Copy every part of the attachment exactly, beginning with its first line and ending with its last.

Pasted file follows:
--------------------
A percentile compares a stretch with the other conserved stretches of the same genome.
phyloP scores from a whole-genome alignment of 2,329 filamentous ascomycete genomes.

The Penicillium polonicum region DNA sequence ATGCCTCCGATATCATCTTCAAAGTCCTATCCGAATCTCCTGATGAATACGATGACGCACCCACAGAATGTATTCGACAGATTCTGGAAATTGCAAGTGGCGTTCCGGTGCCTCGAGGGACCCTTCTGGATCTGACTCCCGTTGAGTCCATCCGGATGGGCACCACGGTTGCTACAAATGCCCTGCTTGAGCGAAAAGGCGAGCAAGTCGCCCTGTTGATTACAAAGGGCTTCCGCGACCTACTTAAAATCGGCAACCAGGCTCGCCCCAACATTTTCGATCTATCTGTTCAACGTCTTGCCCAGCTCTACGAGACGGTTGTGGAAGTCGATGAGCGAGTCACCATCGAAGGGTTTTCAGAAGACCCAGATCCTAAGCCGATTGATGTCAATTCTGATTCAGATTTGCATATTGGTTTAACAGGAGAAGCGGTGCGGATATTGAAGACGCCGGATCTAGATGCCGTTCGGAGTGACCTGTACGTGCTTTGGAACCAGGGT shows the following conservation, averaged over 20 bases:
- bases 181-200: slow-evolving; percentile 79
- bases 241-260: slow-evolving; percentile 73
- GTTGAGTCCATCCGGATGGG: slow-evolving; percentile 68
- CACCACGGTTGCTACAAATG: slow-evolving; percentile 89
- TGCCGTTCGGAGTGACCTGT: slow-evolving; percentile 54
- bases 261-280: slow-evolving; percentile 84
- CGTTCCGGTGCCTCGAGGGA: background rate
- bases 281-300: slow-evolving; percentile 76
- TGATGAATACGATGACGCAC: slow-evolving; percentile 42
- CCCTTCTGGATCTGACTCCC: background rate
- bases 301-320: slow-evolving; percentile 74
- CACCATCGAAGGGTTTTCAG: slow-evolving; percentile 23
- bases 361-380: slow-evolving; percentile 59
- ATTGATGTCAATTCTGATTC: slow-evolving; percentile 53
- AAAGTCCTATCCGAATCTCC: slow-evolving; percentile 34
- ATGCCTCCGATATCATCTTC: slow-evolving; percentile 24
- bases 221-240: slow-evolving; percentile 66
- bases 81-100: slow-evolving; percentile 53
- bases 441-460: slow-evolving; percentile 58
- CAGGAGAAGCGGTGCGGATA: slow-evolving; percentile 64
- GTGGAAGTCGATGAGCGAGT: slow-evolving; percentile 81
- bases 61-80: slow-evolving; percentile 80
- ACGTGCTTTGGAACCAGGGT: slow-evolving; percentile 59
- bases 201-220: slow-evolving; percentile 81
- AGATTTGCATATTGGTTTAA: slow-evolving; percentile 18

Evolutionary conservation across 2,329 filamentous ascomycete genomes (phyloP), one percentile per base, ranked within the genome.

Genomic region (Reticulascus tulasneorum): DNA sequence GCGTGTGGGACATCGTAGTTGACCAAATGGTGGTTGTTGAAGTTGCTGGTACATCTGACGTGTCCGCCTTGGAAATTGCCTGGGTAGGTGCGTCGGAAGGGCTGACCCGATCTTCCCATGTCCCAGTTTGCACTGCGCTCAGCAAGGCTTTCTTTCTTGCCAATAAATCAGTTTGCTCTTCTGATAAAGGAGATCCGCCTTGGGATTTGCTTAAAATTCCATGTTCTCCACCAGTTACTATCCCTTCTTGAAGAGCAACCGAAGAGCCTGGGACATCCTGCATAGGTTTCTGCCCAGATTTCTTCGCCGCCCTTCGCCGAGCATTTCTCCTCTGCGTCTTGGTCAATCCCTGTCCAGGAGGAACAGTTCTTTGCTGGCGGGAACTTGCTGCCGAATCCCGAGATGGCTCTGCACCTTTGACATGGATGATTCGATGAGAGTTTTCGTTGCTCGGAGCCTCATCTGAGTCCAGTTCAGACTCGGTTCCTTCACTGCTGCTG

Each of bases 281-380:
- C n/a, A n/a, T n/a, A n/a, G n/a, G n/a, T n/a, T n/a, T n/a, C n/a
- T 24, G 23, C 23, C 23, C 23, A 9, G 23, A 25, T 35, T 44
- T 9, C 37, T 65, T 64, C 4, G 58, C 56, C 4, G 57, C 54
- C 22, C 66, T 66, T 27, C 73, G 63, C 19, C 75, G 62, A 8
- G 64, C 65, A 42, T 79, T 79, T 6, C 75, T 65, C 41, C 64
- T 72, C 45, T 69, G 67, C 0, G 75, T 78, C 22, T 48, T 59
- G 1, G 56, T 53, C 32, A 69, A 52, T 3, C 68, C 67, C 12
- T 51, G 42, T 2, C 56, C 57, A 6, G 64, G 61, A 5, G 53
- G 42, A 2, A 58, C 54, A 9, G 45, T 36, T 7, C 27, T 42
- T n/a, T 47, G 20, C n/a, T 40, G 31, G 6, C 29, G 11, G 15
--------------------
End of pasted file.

A percentile compares a stretch with the other conserved stretches of the same genome.
phyloP scores from a whole-genome alignment of 2,329 filamentous ascomycete genomes.

The Penicillium polonicum region DNA sequence ATGCCTCCGATATCATCTTCAAAGTCCTATCCGAATCTCCTGATGAATACGATGACGCACCCACAGAATGTATTCGACAGATTCTGGAAATTGCAAGTGGCGTTCCGGTGCCTCGAGGGACCCTTCTGGATCTGACTCCCGTTGAGTCCATCCGGATGGGCACCACGGTTGCTACAAATGCCCTGCTTGAGCGAAAAGGCGAGCAAGTCGCCCTGTTGATTACAAAGGGCTTCCGCGACCTACTTAAAATCGGCAACCAGGCTCGCCCCAACATTTTCGATCTATCTGTTCAACGTCTTGCCCAGCTCTACGAGACGGTTGTGGAAGTCGATGAGCGAGTCACCATCGAAGGGTTTTCAGAAGACCCAGATCCTAAGCCGATTGATGTCAATTCTGATTCAGATTTGCATATTGGTTTAACAGGAGAAGCGGTGCGGATATTGAAGACGCCGGATCTAGATGCCGTTCGGAGTGACCTGTACGTGCTTTGGAACCAGGGT shows the following conservation, averaged over 20 bases:
- bases 181-200: slow-evolving; percentile 79
- bases 241-260: slow-evolving; percentile 73
- GTTGAGTCCATCCGGATGGG: slow-evolving; percentile 68
- CACCACGGTTGCTACAAATG: slow-evolving; percentile 89
- TGCCGTTCGGAGTGACCTGT: slow-evolving; percentile 54
- bases 261-280: slow-evolving; percentile 84
- CGTTCCGGTGCCTCGAGGGA: background rate
- bases 281-300: slow-evolving; percentile 76
- TGATGAATACGATGACGCAC: slow-evolving; percentile 42
- CCCTTCTGGATCTGACTCCC: background rate
- bases 301-320: slow-evolving; percentile 74
- CACCATCGAAGGGTTTTCAG: slow-evolving; percentile 23
- bases 361-380: slow-evolving; percentile 59
- ATTGATGTCAATTCTGATTC: slow-evolving; percentile 53
- AAAGTCCTATCCGAATCTCC: slow-evolving; percentile 34
- ATGCCTCCGATATCATCTTC: slow-evolving; percentile 24
- bases 221-240: slow-evolving; percentile 66
- bases 81-100: slow-evolving; percentile 53
- bases 441-460: slow-evolving; percentile 58
- CAGGAGAAGCGGTGCGGATA: slow-evolving; percentile 64
- GTGGAAGTCGATGAGCGAGT: slow-evolving; percentile 81
- bases 61-80: slow-evolving; percentile 80
- ACGTGCTTTGGAACCAGGGT: slow-evolving; percentile 59
- bases 201-220: slow-evolving; percentile 81
- AGATTTGCATATTGGTTTAA: slow-evolving; percentile 18

Evolutionary conservation across 2,329 filamentous ascomycete genomes (phyloP), one percentile per base, ranked within the genome.

Genomic region (Reticulascus tulasneorum): DNA sequence GCGTGTGGGACATCGTAGTTGACCAAATGGTGGTTGTTGAAGTTGCTGGTACATCTGACGTGTCCGCCTTGGAAATTGCCTGGGTAGGTGCGTCGGAAGGGCTGACCCGATCTTCCCATGTCCCAGTTTGCACTGCGCTCAGCAAGGCTTTCTTTCTTGCCAATAAATCAGTTTGCTCTTCTGATAAAGGAGATCCGCCTTGGGATTTGCTTAAAATTCCATGTTCTCCACCAGTTACTATCCCTTCTTGAAGAGCAACCGAAGAGCCTGGGACATCCTGCATAGGTTTCTGCCCAGATTTCTTCGCCGCCCTTCGCCGAGCATTTCTCCTCTGCGTCTTGGTCAATCCCTGTCCAGGAGGAACAGTTCTTTGCTGGCGGGAACTTGCTGCCGAATCCCGAGATGGCTCTGCACCTTTGACATGGATGATTCGATGAGAGTTTTCGTTGCTCGGAGCCTCATCTGAGTCCAGTTCAGACTCGGTTCCTTCACTGCTGCTG

Each of bases 281-380:
- C n/a, A n/a, T n/a, A n/a, G n/a, G n/a, T n/a, T n/a, T n/a, C n/a
- T 24, G 23, C 23, C 23, C 23, A 9, G 23, A 25, T 35, T 44
- T 9, C 37, T 65, T 64, C 4, G 58, C 56, C 4, G 57, C 54
- C 22, C 66, T 66, T 27, C 73, G 63, C 19, C 75, G 62, A 8
- G 64, C 65, A 42, T 79, T 79, T 6, C 75, T 65, C 41, C 64
- T 72, C 45, T 69, G 67, C 0, G 75, T 78, C 22, T 48, T 59
- G 1, G 56, T 53, C 32, A 69, A 52, T 3, C 68, C 67, C 12
- T 51, G 42, T 2, C 56, C 57, A 6, G 64, G 61, A 5, G 53
- G 42, A 2, A 58, C 54, A 9, G 45, T 36, T 7, C 27, T 42
- T n/a, T 47, G 20, C n/a, T 40, G 31, G 6, C 29, G 11, G 15